If you begin receiving calls or letters related to a debt with Consolidated Media Services or Luebke Baker & Associates, you should proceed with caution. All of these firms are no longer in business and each was also sanctioned by the Federal Trade Commission (FTC) for violations of the Fair Debt Collection Practices Act (FDCPA) and other federal laws.
The FDCPA is a FTC-enforced federal law that provides consumer protections against unlawful, unethical, and otherwise disreputable and harmful practices by debt collection agents and firms.
Consolidated Media Services (CMS)
This company, which also operated under the name of Cross Media Marketing Corporation and Media Outsourcing Inc., went out of business in 2003. CMS was a magazine subscription telemarketing company based out of New York but did business across the nation. When still operating, CMS was the subject of thousands of formal consumer complaints regarding its telemarketing, billing, and collections activities.
The firm filed bankruptcy in 2003 prior to closing down for good. The bankruptcy petition followed a 2003 FTC and Justice Department investigation and ruling on the company’s telemarketing and billing practices. In this lawsuit, CMS was found to have violated multiple federal laws and was ordered to pay $1.1 million in damages.
Although the company was no longer in operation, other debt collection firms continued to attempt to collect on what they claimed were CMS debts, including a firm by the name of Luebke, Baker, & Associates.
Luebke Baker & Associates*
This company settled an FTC lawsuit for $3.1 million in 2012 for FDCPA violations that included harassment, misrepresentation, and collecting on false debts. The firm was additionally found guilty of violating telemarketing regulations and other federal laws. Many of the fake debts Luebke Baker attempted to collect were attributed to magazine subscriptions supposedly sold to consumers by CMS.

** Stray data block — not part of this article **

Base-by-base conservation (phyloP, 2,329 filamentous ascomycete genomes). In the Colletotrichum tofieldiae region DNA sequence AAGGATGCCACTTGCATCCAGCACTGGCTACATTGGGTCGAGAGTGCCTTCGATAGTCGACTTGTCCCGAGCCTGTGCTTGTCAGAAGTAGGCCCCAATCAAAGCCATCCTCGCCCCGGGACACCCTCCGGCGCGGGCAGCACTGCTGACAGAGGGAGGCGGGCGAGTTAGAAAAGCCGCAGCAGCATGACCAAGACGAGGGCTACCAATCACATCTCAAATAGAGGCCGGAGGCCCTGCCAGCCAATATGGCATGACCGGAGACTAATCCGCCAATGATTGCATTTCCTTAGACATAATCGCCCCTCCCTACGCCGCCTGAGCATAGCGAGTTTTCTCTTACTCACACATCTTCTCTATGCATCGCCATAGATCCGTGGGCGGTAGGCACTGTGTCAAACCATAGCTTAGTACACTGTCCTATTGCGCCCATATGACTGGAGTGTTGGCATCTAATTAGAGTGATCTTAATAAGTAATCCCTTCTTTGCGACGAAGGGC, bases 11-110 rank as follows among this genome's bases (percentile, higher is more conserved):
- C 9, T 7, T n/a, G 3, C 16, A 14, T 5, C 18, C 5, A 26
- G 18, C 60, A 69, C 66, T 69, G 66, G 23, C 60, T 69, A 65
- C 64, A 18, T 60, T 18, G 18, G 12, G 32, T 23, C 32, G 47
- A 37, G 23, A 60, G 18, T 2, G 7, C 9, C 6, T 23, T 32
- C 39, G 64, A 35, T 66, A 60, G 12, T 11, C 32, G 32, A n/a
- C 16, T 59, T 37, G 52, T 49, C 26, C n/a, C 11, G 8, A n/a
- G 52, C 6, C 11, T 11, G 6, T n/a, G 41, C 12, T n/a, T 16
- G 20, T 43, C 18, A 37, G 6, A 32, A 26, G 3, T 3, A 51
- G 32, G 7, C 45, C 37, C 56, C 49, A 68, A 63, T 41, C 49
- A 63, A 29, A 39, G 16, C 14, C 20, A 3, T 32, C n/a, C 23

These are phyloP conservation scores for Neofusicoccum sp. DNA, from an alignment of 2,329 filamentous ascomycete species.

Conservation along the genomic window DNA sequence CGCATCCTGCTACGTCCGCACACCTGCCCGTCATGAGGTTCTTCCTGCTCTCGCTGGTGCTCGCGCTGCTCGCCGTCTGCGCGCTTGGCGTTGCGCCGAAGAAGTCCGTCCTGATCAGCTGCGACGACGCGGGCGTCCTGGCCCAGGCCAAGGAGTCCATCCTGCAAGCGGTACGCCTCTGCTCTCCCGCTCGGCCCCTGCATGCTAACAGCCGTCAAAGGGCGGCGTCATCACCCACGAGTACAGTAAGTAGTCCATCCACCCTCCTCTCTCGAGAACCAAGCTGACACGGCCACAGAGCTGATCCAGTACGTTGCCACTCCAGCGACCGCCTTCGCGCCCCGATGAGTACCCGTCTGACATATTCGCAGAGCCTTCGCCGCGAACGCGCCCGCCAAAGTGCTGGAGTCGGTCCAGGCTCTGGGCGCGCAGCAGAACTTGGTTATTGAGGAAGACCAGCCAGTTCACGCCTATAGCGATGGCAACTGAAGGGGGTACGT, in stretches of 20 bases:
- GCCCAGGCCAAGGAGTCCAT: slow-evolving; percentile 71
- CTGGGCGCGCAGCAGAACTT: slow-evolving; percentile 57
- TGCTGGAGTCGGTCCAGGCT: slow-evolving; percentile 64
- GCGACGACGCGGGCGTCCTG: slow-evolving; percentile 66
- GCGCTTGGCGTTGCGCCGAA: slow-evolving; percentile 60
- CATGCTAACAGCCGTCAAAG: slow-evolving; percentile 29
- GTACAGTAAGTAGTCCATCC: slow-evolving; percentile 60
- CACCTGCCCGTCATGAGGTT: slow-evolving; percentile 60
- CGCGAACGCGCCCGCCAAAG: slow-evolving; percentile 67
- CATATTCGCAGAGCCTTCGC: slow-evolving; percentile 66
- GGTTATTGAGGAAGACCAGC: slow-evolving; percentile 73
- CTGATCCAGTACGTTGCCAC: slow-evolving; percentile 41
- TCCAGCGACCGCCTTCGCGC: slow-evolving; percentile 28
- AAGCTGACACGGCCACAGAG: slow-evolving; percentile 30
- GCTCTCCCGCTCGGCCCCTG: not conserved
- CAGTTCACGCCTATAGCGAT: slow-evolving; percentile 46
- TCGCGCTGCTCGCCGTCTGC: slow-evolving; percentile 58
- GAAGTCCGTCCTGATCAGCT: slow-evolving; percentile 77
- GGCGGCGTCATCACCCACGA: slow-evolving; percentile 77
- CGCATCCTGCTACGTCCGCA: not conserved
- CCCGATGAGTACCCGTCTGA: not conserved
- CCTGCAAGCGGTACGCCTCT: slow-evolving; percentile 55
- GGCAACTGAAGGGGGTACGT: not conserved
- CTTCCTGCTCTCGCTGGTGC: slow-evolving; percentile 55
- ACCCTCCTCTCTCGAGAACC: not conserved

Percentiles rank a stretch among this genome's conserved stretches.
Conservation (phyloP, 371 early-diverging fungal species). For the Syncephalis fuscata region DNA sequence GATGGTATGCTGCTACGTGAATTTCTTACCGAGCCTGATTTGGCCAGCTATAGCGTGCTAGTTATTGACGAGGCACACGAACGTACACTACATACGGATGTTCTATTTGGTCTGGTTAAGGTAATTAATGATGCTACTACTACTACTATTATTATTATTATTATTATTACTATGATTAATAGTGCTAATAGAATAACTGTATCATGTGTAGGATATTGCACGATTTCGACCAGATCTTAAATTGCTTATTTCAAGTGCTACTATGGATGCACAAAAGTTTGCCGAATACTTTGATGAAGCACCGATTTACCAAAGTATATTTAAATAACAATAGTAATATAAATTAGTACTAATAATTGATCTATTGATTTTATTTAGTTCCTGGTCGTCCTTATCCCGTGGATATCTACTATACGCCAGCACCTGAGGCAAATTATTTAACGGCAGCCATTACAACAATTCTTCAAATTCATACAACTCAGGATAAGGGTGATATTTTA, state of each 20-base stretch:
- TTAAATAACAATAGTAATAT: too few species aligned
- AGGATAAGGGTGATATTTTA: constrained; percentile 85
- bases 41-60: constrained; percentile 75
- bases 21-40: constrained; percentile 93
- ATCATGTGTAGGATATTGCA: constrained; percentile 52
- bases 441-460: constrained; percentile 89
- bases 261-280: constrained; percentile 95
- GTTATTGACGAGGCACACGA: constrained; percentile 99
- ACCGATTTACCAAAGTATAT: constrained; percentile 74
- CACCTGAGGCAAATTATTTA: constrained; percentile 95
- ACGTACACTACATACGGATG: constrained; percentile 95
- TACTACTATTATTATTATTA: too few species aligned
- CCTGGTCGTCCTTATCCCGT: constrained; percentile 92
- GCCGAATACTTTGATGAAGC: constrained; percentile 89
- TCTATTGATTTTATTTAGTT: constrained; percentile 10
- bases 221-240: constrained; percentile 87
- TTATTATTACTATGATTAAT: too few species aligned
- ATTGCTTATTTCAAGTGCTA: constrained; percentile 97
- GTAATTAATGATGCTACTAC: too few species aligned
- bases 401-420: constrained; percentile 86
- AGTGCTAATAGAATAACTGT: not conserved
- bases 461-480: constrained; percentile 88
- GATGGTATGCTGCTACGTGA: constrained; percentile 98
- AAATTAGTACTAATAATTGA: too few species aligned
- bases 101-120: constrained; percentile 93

Luebke, Baker, & Associates was an Illinois-based collection agency but did business in multiple states, including Illinois, Michigan, Georgia, Mississippi, and California, among others. The 2012 FTC lawsuit placed stringent injunctions on this collection agency, and later that same year, Luebke Baker ceased operations.
Next Steps if You’re Contacted by a Collection Company
If you receive letters, phone calls, or other communications from a collection agency, your first step is to send a “cease and desist” letter to the collector. This letter is a formal notice that you request the debt collector to stop all communications. If the debt collector fails to heed your request, they are in violation of FDCPA regulations.
Additional steps you can take to protect your rights include:
- Hiring an attorney
- Reporting the debt collector to the state Attorney General
- Reporting the violation of FDCPA to the FTC
- Filing a lawsuit in state and federal courts
Debt collectors found guilty of FDCPA violations may owe you $1,000. You can potentially recover other damages, including legal fees, pain and suffering damages, and court costs.
*According to the FTC
Disclaimer: The content of this article serves only to provide information and should not be construed as legal advice. If you file a claim against Consolidated Media Services, Luebke, Baker, & Associates, or any other third-party collection agency, you may not be entitled to any compensation.